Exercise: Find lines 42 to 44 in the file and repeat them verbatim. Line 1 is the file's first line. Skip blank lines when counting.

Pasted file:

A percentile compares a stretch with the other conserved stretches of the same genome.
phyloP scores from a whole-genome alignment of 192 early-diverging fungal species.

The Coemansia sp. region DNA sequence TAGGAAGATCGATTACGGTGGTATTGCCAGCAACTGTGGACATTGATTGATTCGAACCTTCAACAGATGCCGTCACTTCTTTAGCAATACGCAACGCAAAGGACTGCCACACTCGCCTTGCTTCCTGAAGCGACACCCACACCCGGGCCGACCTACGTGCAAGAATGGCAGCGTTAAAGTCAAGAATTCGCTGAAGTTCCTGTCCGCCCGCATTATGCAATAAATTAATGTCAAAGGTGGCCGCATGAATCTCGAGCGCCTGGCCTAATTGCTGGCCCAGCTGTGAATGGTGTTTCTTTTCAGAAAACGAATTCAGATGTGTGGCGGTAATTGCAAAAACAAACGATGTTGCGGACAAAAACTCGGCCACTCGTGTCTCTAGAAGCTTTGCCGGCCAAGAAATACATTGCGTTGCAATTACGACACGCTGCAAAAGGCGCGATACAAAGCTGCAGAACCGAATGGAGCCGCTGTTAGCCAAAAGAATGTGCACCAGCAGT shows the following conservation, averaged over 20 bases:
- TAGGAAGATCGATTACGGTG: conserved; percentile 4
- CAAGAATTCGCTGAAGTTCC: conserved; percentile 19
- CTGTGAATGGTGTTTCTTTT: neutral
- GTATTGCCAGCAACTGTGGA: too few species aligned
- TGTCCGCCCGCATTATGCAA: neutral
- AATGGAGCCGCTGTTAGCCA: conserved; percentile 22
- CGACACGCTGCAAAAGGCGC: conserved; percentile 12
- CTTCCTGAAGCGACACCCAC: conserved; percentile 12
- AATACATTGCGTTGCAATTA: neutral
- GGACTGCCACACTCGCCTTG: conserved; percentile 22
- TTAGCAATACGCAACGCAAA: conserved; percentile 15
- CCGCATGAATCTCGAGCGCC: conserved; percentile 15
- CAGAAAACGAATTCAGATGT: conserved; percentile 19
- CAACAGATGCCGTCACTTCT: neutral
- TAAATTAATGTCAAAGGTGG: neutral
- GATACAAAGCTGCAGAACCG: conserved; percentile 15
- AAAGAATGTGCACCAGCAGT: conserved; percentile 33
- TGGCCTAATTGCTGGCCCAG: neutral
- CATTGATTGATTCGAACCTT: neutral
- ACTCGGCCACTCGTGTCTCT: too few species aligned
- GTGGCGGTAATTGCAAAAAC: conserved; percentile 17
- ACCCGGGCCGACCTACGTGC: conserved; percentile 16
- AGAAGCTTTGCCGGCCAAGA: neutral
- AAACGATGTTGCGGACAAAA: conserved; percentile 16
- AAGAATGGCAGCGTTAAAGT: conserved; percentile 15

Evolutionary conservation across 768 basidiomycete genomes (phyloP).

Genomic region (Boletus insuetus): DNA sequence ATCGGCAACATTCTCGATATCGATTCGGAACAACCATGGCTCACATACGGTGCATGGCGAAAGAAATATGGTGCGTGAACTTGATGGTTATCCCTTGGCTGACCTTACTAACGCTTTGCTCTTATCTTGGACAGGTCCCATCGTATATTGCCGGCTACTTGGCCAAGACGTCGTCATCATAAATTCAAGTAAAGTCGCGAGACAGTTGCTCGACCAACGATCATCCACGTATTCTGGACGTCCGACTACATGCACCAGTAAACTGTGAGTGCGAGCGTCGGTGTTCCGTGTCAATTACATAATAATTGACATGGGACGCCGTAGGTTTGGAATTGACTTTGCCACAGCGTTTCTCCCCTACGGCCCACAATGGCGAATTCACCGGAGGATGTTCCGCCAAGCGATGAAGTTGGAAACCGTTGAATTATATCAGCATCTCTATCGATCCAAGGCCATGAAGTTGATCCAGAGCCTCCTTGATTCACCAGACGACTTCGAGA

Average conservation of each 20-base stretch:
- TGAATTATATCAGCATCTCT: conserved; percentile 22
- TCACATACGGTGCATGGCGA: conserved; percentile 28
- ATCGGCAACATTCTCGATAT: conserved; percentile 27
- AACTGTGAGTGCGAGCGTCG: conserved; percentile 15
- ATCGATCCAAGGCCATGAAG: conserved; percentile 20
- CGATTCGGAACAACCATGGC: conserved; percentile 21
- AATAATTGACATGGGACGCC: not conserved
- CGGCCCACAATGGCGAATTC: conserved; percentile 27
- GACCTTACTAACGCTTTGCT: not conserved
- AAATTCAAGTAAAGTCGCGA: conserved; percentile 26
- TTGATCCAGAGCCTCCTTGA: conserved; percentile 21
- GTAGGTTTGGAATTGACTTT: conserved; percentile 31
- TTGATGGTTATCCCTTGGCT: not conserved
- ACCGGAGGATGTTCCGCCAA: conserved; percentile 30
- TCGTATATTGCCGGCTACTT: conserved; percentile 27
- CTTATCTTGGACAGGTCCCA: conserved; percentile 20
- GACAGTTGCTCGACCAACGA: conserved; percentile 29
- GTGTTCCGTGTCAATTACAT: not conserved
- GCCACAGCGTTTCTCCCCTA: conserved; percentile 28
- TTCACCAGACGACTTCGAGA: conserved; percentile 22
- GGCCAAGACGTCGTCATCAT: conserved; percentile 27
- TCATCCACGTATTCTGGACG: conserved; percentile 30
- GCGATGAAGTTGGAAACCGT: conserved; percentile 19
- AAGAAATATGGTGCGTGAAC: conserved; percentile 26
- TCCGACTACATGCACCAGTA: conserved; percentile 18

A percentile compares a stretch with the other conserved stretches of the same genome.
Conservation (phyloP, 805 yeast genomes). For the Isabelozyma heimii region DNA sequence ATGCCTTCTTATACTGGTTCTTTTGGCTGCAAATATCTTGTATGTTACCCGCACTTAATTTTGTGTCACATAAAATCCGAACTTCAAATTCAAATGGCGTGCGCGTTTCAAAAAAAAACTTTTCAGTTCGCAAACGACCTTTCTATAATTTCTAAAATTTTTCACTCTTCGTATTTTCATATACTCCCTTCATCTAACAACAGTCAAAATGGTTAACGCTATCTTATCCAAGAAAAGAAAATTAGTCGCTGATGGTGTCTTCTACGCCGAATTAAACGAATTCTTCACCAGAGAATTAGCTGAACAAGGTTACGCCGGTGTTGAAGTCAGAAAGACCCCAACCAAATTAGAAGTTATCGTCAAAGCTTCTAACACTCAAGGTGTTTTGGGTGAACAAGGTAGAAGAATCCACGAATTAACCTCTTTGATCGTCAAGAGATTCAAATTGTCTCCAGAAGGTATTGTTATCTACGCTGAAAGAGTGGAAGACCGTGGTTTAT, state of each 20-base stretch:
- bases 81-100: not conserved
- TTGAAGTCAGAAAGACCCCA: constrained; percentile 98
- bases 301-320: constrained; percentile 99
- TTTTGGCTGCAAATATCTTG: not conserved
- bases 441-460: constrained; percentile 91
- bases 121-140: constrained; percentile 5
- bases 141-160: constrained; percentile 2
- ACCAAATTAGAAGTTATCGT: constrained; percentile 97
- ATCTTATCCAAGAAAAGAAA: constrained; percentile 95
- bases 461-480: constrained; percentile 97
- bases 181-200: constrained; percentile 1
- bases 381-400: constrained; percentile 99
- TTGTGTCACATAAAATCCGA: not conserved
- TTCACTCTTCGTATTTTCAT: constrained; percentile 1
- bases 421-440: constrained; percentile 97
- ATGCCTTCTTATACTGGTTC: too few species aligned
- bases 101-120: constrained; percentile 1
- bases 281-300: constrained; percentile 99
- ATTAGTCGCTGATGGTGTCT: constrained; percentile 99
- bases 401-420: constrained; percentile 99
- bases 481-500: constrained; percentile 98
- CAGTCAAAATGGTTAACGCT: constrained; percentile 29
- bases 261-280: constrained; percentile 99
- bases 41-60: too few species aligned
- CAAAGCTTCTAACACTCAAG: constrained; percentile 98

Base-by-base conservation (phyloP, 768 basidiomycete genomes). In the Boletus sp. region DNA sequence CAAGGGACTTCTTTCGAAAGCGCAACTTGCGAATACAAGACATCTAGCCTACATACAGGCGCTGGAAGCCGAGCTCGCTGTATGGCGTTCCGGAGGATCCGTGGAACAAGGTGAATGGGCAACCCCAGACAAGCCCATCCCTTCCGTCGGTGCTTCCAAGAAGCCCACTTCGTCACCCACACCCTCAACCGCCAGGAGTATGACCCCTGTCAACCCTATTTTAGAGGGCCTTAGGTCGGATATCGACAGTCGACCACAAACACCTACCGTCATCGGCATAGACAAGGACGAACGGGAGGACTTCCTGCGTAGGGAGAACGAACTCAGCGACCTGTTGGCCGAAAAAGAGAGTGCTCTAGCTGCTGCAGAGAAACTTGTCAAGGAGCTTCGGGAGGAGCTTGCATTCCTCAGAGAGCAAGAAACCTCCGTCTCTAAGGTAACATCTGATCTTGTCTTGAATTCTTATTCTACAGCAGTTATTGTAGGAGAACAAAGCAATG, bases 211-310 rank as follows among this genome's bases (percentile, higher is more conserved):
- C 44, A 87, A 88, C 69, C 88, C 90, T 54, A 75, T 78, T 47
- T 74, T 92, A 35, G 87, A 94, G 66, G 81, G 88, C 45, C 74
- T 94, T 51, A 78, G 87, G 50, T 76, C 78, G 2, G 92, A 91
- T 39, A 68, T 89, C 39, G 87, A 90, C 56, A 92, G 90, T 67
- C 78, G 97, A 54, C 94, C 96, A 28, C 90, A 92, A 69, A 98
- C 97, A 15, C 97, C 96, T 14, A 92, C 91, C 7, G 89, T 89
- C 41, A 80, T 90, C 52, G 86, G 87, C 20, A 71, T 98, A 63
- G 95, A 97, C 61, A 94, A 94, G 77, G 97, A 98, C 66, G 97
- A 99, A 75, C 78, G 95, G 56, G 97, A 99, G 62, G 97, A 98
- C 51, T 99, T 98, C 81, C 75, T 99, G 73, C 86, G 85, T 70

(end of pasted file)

- TTGATCCAGAGCCTCCTTGA: conserved; percentile 21
- GTAGGTTTGGAATTGACTTT: conserved; percentile 31
- TTGATGGTTATCCCTTGGCT: not conserved